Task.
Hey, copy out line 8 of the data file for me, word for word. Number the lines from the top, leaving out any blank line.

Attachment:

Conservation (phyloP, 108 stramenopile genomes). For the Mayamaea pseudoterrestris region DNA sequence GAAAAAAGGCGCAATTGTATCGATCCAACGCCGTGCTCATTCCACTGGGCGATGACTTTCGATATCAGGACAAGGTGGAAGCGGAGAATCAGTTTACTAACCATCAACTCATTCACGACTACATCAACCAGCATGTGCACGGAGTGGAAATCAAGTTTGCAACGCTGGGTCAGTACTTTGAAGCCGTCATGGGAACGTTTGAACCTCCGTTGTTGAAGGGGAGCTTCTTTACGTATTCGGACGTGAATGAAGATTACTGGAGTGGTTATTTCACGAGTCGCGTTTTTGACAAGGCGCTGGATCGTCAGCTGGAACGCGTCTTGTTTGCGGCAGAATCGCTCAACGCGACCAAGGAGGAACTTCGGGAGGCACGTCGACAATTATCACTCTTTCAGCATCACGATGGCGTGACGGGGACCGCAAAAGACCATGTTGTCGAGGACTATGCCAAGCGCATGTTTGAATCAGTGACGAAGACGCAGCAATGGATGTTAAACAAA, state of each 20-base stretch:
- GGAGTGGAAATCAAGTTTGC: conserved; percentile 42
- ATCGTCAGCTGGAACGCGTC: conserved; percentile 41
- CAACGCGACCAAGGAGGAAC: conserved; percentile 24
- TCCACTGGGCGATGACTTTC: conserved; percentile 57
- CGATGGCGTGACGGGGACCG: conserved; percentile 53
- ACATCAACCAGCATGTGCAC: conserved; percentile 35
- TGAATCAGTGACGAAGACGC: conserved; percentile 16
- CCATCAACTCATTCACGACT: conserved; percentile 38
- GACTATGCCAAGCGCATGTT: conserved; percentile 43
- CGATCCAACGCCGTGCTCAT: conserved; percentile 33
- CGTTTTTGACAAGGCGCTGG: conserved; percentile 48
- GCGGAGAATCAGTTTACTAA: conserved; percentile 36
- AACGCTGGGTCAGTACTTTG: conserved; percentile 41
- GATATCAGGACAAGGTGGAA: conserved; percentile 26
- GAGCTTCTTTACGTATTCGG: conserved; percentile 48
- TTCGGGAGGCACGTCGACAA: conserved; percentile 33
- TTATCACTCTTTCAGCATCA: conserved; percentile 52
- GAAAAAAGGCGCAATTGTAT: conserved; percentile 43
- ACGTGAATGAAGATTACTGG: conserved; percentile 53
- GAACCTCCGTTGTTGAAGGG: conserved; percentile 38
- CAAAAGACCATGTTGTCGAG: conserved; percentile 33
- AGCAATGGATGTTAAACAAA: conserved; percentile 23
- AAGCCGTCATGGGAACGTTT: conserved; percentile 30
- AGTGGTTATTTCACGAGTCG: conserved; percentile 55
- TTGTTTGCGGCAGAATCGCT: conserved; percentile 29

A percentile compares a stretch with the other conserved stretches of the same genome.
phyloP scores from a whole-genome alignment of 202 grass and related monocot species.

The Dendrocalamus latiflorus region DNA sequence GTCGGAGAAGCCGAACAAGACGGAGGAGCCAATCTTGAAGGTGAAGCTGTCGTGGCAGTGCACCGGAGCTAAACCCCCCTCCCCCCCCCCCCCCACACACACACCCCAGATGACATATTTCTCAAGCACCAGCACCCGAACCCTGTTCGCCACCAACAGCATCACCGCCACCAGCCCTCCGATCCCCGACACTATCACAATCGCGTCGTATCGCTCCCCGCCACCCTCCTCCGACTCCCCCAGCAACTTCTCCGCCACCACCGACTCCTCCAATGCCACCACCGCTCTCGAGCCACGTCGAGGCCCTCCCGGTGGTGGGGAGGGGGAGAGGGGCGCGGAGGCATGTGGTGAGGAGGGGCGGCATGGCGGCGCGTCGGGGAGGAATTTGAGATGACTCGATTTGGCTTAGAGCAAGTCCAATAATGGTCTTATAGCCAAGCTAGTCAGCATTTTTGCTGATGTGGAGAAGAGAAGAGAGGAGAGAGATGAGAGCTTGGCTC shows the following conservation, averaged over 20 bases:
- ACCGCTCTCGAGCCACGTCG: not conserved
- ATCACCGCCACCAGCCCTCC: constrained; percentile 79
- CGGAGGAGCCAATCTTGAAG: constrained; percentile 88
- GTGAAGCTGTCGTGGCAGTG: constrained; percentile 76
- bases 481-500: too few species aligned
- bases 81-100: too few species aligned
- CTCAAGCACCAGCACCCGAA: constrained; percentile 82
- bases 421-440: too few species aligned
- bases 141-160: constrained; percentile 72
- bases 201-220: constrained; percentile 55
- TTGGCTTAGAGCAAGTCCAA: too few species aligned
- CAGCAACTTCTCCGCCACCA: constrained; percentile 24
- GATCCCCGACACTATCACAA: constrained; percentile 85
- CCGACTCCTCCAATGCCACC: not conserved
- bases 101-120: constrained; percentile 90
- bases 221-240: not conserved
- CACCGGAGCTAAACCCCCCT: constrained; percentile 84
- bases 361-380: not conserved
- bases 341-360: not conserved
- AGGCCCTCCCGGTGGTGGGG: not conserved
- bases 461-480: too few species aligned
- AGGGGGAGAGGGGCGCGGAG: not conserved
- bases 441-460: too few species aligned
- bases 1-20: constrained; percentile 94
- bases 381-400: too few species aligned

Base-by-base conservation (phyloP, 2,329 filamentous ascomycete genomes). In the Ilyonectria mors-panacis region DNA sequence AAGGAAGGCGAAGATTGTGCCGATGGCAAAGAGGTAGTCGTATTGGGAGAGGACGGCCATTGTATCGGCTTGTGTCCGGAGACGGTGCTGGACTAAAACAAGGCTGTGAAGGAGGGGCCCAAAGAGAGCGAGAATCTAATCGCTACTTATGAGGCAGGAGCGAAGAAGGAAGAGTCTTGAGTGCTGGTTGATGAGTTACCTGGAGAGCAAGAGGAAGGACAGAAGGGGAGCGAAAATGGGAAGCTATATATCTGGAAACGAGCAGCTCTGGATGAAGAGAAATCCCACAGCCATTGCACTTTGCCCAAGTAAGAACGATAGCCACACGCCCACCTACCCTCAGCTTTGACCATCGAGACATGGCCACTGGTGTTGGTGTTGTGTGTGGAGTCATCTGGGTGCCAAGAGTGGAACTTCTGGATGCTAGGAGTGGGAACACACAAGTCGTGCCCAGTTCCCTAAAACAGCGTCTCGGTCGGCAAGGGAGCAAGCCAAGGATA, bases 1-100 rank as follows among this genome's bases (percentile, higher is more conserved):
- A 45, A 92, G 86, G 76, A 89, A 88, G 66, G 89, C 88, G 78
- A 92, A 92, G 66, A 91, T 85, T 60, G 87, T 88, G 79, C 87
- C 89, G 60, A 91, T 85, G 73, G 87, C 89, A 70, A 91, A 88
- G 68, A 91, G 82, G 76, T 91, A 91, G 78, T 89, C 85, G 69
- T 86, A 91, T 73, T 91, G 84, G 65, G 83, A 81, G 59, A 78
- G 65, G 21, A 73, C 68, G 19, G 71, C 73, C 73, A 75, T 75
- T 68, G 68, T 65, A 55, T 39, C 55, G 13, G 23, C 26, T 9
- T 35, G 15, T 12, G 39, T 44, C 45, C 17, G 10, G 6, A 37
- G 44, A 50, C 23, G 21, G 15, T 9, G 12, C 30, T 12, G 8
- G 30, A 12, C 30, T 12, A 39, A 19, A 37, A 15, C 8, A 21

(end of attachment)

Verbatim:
- TGAATCAGTGACGAAGACGC: conserved; percentile 16